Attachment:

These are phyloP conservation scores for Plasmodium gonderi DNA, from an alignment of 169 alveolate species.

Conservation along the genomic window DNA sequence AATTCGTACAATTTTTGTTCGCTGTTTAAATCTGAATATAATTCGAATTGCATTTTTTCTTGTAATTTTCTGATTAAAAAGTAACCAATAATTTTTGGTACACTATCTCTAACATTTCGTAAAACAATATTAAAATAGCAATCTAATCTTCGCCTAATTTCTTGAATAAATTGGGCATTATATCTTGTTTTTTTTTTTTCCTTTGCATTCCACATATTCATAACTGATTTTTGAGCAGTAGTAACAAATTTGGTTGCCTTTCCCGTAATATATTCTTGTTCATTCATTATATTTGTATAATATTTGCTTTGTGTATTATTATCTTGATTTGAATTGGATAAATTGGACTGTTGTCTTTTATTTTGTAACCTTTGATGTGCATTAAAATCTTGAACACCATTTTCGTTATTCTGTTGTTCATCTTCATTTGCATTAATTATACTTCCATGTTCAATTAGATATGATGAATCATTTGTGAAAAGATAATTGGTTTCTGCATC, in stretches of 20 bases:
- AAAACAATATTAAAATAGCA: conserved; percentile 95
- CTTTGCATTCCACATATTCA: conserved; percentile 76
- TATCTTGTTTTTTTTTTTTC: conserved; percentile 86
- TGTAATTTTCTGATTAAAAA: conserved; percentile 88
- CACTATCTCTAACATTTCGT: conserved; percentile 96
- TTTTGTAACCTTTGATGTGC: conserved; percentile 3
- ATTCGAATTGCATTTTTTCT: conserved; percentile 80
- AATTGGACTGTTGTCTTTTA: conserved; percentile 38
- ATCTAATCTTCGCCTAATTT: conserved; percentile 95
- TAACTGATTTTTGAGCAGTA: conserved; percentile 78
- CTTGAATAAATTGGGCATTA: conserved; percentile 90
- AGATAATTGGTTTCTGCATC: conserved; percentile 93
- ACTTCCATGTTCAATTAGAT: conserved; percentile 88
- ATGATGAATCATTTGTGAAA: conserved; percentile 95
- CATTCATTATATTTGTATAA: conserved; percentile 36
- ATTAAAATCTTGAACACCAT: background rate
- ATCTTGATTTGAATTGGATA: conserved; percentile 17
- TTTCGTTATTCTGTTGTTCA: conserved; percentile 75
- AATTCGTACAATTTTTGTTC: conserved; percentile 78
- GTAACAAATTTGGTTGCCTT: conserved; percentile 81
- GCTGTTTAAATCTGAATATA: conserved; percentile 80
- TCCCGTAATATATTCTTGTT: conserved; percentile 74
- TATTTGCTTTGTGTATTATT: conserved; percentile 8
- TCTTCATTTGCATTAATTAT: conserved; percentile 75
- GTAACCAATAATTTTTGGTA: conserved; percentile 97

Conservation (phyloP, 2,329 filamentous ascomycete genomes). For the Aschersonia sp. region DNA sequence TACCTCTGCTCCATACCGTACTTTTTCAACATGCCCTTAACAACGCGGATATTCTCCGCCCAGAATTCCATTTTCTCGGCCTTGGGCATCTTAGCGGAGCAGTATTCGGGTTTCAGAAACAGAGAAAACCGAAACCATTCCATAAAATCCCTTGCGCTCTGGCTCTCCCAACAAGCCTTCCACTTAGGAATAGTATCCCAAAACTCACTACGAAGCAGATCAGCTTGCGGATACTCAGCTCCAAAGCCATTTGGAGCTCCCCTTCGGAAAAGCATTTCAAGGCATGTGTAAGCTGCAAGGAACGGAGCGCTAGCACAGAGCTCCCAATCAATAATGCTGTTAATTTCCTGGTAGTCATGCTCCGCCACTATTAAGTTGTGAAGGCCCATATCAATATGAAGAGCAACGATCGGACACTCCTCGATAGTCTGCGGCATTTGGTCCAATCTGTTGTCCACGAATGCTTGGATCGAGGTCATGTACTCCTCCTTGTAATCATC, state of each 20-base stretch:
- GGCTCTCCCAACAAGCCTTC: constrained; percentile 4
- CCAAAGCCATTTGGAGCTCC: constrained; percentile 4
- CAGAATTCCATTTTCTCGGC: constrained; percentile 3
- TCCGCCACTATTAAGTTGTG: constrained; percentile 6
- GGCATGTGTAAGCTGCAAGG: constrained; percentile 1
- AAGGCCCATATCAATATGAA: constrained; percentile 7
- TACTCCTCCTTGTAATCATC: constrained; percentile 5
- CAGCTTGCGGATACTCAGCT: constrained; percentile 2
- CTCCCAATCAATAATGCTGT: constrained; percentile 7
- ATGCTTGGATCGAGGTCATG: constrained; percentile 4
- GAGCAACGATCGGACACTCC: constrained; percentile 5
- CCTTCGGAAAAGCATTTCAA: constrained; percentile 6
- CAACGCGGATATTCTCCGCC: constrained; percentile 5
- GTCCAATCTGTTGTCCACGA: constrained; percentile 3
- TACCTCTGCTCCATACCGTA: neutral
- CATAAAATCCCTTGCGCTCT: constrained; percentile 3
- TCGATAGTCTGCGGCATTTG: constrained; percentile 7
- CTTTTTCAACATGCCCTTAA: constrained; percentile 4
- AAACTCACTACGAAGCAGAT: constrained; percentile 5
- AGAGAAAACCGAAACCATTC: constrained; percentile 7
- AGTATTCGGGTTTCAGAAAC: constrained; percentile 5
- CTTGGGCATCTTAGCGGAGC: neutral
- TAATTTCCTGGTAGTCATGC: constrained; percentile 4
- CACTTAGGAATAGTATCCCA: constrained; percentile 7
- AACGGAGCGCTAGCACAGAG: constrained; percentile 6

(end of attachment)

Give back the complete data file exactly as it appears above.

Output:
These are phyloP conservation scores for Plasmodium gonderi DNA, from an alignment of 169 alveolate species.

Conservation along the genomic window DNA sequence AATTCGTACAATTTTTGTTCGCTGTTTAAATCTGAATATAATTCGAATTGCATTTTTTCTTGTAATTTTCTGATTAAAAAGTAACCAATAATTTTTGGTACACTATCTCTAACATTTCGTAAAACAATATTAAAATAGCAATCTAATCTTCGCCTAATTTCTTGAATAAATTGGGCATTATATCTTGTTTTTTTTTTTTCCTTTGCATTCCACATATTCATAACTGATTTTTGAGCAGTAGTAACAAATTTGGTTGCCTTTCCCGTAATATATTCTTGTTCATTCATTATATTTGTATAATATTTGCTTTGTGTATTATTATCTTGATTTGAATTGGATAAATTGGACTGTTGTCTTTTATTTTGTAACCTTTGATGTGCATTAAAATCTTGAACACCATTTTCGTTATTCTGTTGTTCATCTTCATTTGCATTAATTATACTTCCATGTTCAATTAGATATGATGAATCATTTGTGAAAAGATAATTGGTTTCTGCATC, in stretches of 20 bases:
- AAAACAATATTAAAATAGCA: conserved; percentile 95
- CTTTGCATTCCACATATTCA: conserved; percentile 76
- TATCTTGTTTTTTTTTTTTC: conserved; percentile 86
- TGTAATTTTCTGATTAAAAA: conserved; percentile 88
- CACTATCTCTAACATTTCGT: conserved; percentile 96
- TTTTGTAACCTTTGATGTGC: conserved; percentile 3
- ATTCGAATTGCATTTTTTCT: conserved; percentile 80
- AATTGGACTGTTGTCTTTTA: conserved; percentile 38
- ATCTAATCTTCGCCTAATTT: conserved; percentile 95
- TAACTGATTTTTGAGCAGTA: conserved; percentile 78
- CTTGAATAAATTGGGCATTA: conserved; percentile 90
- AGATAATTGGTTTCTGCATC: conserved; percentile 93
- ACTTCCATGTTCAATTAGAT: conserved; percentile 88
- ATGATGAATCATTTGTGAAA: conserved; percentile 95
- CATTCATTATATTTGTATAA: conserved; percentile 36
- ATTAAAATCTTGAACACCAT: background rate
- ATCTTGATTTGAATTGGATA: conserved; percentile 17
- TTTCGTTATTCTGTTGTTCA: conserved; percentile 75
- AATTCGTACAATTTTTGTTC: conserved; percentile 78
- GTAACAAATTTGGTTGCCTT: conserved; percentile 81
- GCTGTTTAAATCTGAATATA: conserved; percentile 80
- TCCCGTAATATATTCTTGTT: conserved; percentile 74
- TATTTGCTTTGTGTATTATT: conserved; percentile 8
- TCTTCATTTGCATTAATTAT: conserved; percentile 75
- GTAACCAATAATTTTTGGTA: conserved; percentile 97

Conservation (phyloP, 2,329 filamentous ascomycete genomes). For the Aschersonia sp. region DNA sequence TACCTCTGCTCCATACCGTACTTTTTCAACATGCCCTTAACAACGCGGATATTCTCCGCCCAGAATTCCATTTTCTCGGCCTTGGGCATCTTAGCGGAGCAGTATTCGGGTTTCAGAAACAGAGAAAACCGAAACCATTCCATAAAATCCCTTGCGCTCTGGCTCTCCCAACAAGCCTTCCACTTAGGAATAGTATCCCAAAACTCACTACGAAGCAGATCAGCTTGCGGATACTCAGCTCCAAAGCCATTTGGAGCTCCCCTTCGGAAAAGCATTTCAAGGCATGTGTAAGCTGCAAGGAACGGAGCGCTAGCACAGAGCTCCCAATCAATAATGCTGTTAATTTCCTGGTAGTCATGCTCCGCCACTATTAAGTTGTGAAGGCCCATATCAATATGAAGAGCAACGATCGGACACTCCTCGATAGTCTGCGGCATTTGGTCCAATCTGTTGTCCACGAATGCTTGGATCGAGGTCATGTACTCCTCCTTGTAATCATC, state of each 20-base stretch:
- GGCTCTCCCAACAAGCCTTC: constrained; percentile 4
- CCAAAGCCATTTGGAGCTCC: constrained; percentile 4
- CAGAATTCCATTTTCTCGGC: constrained; percentile 3
- TCCGCCACTATTAAGTTGTG: constrained; percentile 6
- GGCATGTGTAAGCTGCAAGG: constrained; percentile 1
- AAGGCCCATATCAATATGAA: constrained; percentile 7
- TACTCCTCCTTGTAATCATC: constrained; percentile 5
- CAGCTTGCGGATACTCAGCT: constrained; percentile 2
- CTCCCAATCAATAATGCTGT: constrained; percentile 7
- ATGCTTGGATCGAGGTCATG: constrained; percentile 4
- GAGCAACGATCGGACACTCC: constrained; percentile 5
- CCTTCGGAAAAGCATTTCAA: constrained; percentile 6
- CAACGCGGATATTCTCCGCC: constrained; percentile 5
- GTCCAATCTGTTGTCCACGA: constrained; percentile 3
- TACCTCTGCTCCATACCGTA: neutral
- CATAAAATCCCTTGCGCTCT: constrained; percentile 3
- TCGATAGTCTGCGGCATTTG: constrained; percentile 7
- CTTTTTCAACATGCCCTTAA: constrained; percentile 4
- AAACTCACTACGAAGCAGAT: constrained; percentile 5
- AGAGAAAACCGAAACCATTC: constrained; percentile 7
- AGTATTCGGGTTTCAGAAAC: constrained; percentile 5
- CTTGGGCATCTTAGCGGAGC: neutral
- TAATTTCCTGGTAGTCATGC: constrained; percentile 4
- CACTTAGGAATAGTATCCCA: constrained; percentile 7
- AACGGAGCGCTAGCACAGAG: constrained; percentile 6